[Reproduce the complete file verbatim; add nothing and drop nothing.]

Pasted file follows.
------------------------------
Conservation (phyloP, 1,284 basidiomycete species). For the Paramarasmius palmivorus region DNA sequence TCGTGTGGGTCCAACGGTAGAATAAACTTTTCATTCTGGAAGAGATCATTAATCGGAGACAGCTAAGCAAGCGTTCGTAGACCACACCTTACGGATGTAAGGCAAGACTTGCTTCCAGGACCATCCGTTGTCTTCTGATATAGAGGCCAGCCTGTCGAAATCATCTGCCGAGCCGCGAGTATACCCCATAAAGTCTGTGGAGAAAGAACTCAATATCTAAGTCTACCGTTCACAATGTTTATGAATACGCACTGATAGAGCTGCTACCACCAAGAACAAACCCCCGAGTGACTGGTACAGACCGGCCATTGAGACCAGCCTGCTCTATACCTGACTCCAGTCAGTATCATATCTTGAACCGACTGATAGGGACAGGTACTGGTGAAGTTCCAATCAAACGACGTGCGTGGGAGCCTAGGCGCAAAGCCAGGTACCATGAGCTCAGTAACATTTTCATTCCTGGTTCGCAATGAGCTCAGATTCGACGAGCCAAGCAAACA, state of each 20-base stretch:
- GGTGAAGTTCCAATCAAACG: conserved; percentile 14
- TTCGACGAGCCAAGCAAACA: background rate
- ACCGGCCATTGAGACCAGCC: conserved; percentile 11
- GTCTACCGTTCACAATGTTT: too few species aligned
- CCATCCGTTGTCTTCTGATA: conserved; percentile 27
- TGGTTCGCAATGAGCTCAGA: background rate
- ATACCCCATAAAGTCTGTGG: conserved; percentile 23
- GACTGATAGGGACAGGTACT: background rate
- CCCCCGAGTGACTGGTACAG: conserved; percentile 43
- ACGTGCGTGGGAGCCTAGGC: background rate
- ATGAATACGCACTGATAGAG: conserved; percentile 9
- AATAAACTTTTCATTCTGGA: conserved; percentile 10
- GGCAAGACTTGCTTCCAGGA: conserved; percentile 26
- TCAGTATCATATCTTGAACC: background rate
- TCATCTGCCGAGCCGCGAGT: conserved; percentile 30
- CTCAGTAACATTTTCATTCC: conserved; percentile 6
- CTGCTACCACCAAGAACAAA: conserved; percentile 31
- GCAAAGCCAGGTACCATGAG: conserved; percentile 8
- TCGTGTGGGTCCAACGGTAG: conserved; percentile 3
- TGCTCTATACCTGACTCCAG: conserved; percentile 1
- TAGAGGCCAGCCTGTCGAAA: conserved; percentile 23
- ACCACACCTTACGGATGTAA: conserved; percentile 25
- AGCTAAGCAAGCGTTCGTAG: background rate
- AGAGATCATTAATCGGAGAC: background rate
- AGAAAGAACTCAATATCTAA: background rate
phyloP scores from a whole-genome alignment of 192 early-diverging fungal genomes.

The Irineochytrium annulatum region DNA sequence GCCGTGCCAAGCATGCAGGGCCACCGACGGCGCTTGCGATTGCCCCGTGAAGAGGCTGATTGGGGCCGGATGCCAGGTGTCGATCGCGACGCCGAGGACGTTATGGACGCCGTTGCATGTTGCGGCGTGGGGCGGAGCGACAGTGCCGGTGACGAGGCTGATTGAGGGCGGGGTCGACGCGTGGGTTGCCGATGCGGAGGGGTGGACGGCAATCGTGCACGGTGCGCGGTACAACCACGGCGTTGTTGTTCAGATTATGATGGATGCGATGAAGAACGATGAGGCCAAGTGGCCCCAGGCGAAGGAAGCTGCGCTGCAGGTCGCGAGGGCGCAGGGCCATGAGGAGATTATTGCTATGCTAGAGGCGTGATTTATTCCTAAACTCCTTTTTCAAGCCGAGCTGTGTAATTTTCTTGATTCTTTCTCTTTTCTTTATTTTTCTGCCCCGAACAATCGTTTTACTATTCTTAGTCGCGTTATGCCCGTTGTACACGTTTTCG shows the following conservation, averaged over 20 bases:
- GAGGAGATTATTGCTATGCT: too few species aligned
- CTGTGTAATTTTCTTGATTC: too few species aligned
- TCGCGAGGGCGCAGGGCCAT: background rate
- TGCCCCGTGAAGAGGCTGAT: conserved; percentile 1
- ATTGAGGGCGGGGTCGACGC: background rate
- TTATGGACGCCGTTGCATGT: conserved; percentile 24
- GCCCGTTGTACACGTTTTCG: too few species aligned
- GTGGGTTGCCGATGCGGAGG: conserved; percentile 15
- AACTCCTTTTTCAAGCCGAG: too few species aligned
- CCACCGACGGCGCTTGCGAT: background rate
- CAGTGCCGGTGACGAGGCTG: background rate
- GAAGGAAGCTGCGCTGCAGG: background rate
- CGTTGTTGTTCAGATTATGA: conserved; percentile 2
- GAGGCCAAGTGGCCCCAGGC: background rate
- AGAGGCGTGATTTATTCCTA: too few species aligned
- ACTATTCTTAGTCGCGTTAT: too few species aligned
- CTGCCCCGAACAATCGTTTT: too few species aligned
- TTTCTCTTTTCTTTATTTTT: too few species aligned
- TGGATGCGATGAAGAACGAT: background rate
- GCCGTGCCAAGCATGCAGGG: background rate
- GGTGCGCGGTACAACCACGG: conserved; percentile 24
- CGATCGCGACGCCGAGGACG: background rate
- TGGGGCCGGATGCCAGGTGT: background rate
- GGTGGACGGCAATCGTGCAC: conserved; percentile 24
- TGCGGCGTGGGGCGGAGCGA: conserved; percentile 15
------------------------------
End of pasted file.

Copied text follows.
Conservation (phyloP, 1,284 basidiomycete species). For the Paramarasmius palmivorus region DNA sequence TCGTGTGGGTCCAACGGTAGAATAAACTTTTCATTCTGGAAGAGATCATTAATCGGAGACAGCTAAGCAAGCGTTCGTAGACCACACCTTACGGATGTAAGGCAAGACTTGCTTCCAGGACCATCCGTTGTCTTCTGATATAGAGGCCAGCCTGTCGAAATCATCTGCCGAGCCGCGAGTATACCCCATAAAGTCTGTGGAGAAAGAACTCAATATCTAAGTCTACCGTTCACAATGTTTATGAATACGCACTGATAGAGCTGCTACCACCAAGAACAAACCCCCGAGTGACTGGTACAGACCGGCCATTGAGACCAGCCTGCTCTATACCTGACTCCAGTCAGTATCATATCTTGAACCGACTGATAGGGACAGGTACTGGTGAAGTTCCAATCAAACGACGTGCGTGGGAGCCTAGGCGCAAAGCCAGGTACCATGAGCTCAGTAACATTTTCATTCCTGGTTCGCAATGAGCTCAGATTCGACGAGCCAAGCAAACA, state of each 20-base stretch:
- GGTGAAGTTCCAATCAAACG: conserved; percentile 14
- TTCGACGAGCCAAGCAAACA: background rate
- ACCGGCCATTGAGACCAGCC: conserved; percentile 11
- GTCTACCGTTCACAATGTTT: too few species aligned
- CCATCCGTTGTCTTCTGATA: conserved; percentile 27
- TGGTTCGCAATGAGCTCAGA: background rate
- ATACCCCATAAAGTCTGTGG: conserved; percentile 23
- GACTGATAGGGACAGGTACT: background rate
- CCCCCGAGTGACTGGTACAG: conserved; percentile 43
- ACGTGCGTGGGAGCCTAGGC: background rate
- ATGAATACGCACTGATAGAG: conserved; percentile 9
- AATAAACTTTTCATTCTGGA: conserved; percentile 10
- GGCAAGACTTGCTTCCAGGA: conserved; percentile 26
- TCAGTATCATATCTTGAACC: background rate
- TCATCTGCCGAGCCGCGAGT: conserved; percentile 30
- CTCAGTAACATTTTCATTCC: conserved; percentile 6
- CTGCTACCACCAAGAACAAA: conserved; percentile 31
- GCAAAGCCAGGTACCATGAG: conserved; percentile 8
- TCGTGTGGGTCCAACGGTAG: conserved; percentile 3
- TGCTCTATACCTGACTCCAG: conserved; percentile 1
- TAGAGGCCAGCCTGTCGAAA: conserved; percentile 23
- ACCACACCTTACGGATGTAA: conserved; percentile 25
- AGCTAAGCAAGCGTTCGTAG: background rate
- AGAGATCATTAATCGGAGAC: background rate
- AGAAAGAACTCAATATCTAA: background rate
phyloP scores from a whole-genome alignment of 192 early-diverging fungal genomes.

The Irineochytrium annulatum region DNA sequence GCCGTGCCAAGCATGCAGGGCCACCGACGGCGCTTGCGATTGCCCCGTGAAGAGGCTGATTGGGGCCGGATGCCAGGTGTCGATCGCGACGCCGAGGACGTTATGGACGCCGTTGCATGTTGCGGCGTGGGGCGGAGCGACAGTGCCGGTGACGAGGCTGATTGAGGGCGGGGTCGACGCGTGGGTTGCCGATGCGGAGGGGTGGACGGCAATCGTGCACGGTGCGCGGTACAACCACGGCGTTGTTGTTCAGATTATGATGGATGCGATGAAGAACGATGAGGCCAAGTGGCCCCAGGCGAAGGAAGCTGCGCTGCAGGTCGCGAGGGCGCAGGGCCATGAGGAGATTATTGCTATGCTAGAGGCGTGATTTATTCCTAAACTCCTTTTTCAAGCCGAGCTGTGTAATTTTCTTGATTCTTTCTCTTTTCTTTATTTTTCTGCCCCGAACAATCGTTTTACTATTCTTAGTCGCGTTATGCCCGTTGTACACGTTTTCG shows the following conservation, averaged over 20 bases:
- GAGGAGATTATTGCTATGCT: too few species aligned
- CTGTGTAATTTTCTTGATTC: too few species aligned
- TCGCGAGGGCGCAGGGCCAT: background rate
- TGCCCCGTGAAGAGGCTGAT: conserved; percentile 1
- ATTGAGGGCGGGGTCGACGC: background rate
- TTATGGACGCCGTTGCATGT: conserved; percentile 24
- GCCCGTTGTACACGTTTTCG: too few species aligned
- GTGGGTTGCCGATGCGGAGG: conserved; percentile 15
- AACTCCTTTTTCAAGCCGAG: too few species aligned
- CCACCGACGGCGCTTGCGAT: background rate
- CAGTGCCGGTGACGAGGCTG: background rate
- GAAGGAAGCTGCGCTGCAGG: background rate
- CGTTGTTGTTCAGATTATGA: conserved; percentile 2
- GAGGCCAAGTGGCCCCAGGC: background rate
- AGAGGCGTGATTTATTCCTA: too few species aligned
- ACTATTCTTAGTCGCGTTAT: too few species aligned
- CTGCCCCGAACAATCGTTTT: too few species aligned
- TTTCTCTTTTCTTTATTTTT: too few species aligned
- TGGATGCGATGAAGAACGAT: background rate
- GCCGTGCCAAGCATGCAGGG: background rate
- GGTGCGCGGTACAACCACGG: conserved; percentile 24
- CGATCGCGACGCCGAGGACG: background rate
- TGGGGCCGGATGCCAGGTGT: background rate
- GGTGGACGGCAATCGTGCAC: conserved; percentile 24
- TGCGGCGTGGGGCGGAGCGA: conserved; percentile 15